CLOSE

Foxes on the beach are creating a buzz on social media. Wochit

LINKEDINCOMMENTMORE

“I fish because I love to. Because I love the environs where trout are found, which are invariably beautiful, and hate the environs where crowds of people are found, which are invariably ugly.

Because of all the television commercials, cocktail parties, and assorted social posturing I thus escape. Because in a world where most men seem to spend their lives doing what they hate, my fishing is at once an endless source of delight and an act of small rebellion.

Because trout do not lie or cheat and cannot be bought or bribed, or impressed by power, but respond only to quietude and humility, and endless patience … not because I regard fishing as being so terribly important, but because I suspect that so many of the other concerns of men are equally unimportant and not nearly so much fun.” — Robert Traver

Okay, avid reader John, this week there are fish.

Not many of course as it has been cold as Christmas in Canada but, nonplussed, the first casts of the year hit the water anyway. 

The surface of the Nanticoke was the predicted gun metal gray and the water had that gin clear winter clarity. The fish bit pretty well and as figures, the majority of them were bluegills. There were a few ring perch, as yellow perch are known locally, but not too many and not very big!

Still, there is nothing quite like that first fresh fish of the season. A pat of butter sputtering in a pan (heck, two pats if your cardiologist isn’t looking) and firm, white filets dredged in flour and doused with pepper is just about right.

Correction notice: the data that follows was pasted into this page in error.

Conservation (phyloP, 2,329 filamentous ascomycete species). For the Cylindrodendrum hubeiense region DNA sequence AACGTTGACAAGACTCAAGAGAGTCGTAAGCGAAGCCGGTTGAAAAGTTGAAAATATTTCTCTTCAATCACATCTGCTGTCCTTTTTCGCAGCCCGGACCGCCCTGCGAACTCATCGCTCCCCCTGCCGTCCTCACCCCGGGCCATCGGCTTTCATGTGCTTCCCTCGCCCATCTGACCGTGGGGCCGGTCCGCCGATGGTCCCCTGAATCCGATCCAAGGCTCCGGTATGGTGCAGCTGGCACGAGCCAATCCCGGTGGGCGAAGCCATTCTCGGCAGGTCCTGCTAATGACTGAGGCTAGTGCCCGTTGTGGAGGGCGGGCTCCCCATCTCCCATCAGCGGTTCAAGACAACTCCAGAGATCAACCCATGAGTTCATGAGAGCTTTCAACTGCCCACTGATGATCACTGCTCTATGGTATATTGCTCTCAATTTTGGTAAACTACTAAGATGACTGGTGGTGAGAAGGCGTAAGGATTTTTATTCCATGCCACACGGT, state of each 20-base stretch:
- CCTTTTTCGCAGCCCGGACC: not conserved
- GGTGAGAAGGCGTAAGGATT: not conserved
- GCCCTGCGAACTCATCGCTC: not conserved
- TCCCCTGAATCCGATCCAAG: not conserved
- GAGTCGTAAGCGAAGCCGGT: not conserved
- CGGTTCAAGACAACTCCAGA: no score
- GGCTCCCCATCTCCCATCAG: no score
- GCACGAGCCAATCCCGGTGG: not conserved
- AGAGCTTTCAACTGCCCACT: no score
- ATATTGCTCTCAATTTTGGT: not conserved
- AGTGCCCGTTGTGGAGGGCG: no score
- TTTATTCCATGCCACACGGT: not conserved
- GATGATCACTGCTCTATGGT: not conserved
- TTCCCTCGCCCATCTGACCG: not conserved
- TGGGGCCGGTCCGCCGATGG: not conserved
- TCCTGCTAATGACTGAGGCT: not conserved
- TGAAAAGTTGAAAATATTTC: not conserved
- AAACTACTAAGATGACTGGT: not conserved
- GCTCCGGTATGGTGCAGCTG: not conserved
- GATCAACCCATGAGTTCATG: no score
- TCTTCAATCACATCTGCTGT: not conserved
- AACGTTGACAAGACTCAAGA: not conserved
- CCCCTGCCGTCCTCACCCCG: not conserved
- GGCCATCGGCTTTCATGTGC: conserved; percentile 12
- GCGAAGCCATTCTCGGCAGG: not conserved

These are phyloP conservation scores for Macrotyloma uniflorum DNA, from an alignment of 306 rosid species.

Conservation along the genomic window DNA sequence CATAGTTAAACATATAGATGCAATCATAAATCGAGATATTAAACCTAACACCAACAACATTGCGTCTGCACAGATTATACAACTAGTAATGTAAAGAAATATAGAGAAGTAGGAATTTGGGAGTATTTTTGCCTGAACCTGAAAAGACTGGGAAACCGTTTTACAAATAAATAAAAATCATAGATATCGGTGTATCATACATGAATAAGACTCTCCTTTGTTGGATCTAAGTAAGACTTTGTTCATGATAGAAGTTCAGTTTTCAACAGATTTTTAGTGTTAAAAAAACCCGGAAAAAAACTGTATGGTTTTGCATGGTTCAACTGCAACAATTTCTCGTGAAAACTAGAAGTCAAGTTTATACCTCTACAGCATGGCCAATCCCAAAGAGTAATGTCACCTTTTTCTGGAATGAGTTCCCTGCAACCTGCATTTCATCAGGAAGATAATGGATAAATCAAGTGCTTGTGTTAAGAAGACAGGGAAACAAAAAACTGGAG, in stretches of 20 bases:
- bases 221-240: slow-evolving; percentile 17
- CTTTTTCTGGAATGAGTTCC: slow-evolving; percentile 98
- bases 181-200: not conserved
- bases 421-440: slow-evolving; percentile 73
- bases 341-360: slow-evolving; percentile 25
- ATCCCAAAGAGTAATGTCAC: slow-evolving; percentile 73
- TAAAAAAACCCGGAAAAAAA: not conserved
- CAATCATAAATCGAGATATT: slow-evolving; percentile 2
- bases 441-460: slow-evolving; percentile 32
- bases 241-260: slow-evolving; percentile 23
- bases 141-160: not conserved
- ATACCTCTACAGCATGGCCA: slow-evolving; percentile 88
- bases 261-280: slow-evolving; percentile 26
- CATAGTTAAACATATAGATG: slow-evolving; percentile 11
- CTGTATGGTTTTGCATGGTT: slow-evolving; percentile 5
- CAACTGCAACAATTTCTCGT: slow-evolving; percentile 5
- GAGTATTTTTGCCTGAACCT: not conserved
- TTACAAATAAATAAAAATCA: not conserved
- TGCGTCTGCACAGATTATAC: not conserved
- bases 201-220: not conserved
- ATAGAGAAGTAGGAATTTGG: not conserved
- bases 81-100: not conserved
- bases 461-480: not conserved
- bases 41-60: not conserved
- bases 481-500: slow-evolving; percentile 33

Curling because they are so fresh the fish spatters and pops and you just about burn your mouth because you can’t wait for it to cool. With some fried potatoes on the side (or rice if you need a nod to a more healthy diet) and a cold beverage of your choice, spring can’t be far away.

Although the waters of the western part of the state tend to warm up faster (and therefore the fish bite sooner) there are certainly places to find some fresh fish locally.

MORE: Large whales are washing up along the East Coast at an alarming rate

MORE: Anglers beware, 'web-fishing' can backfire on you

The headwaters of the Broadkill are a traditional hotspot for crappies, particularly right at dusk and into the first part of evening. Night fishing in the winter can really be an enjoyable experience with a lighted bobber.

The mirrored surface reflects the red glow of the light, and when a crappie grabs your offering the light makes a slow, inexorable trek away from the bank. Under these circumstances it pays to remember that you aren’t driving the hook into the bony mouth of a black drum. 

A slow sweeping hook set works much better for these fish, often referred to as “papermouths” for the light membrane of the crappies’ jaws. 

Crappies can be caught on a wide variety of things, but in winter it always seems that small minnows get you in the game the fastest. Grass shrimp, if you can find them, are also a good bet and can draw bites from a wide range of other fish.

So if you are trying to find ways to fill the hours before the Eagles potentially make history, try wetting a line in a local waterway. You just might bring home enough to forgo the chicken wings this year. Good luck and good fishing!

Reports, comments or questions to captjackrodgers@comcast.net

LINKEDINCOMMENTMORE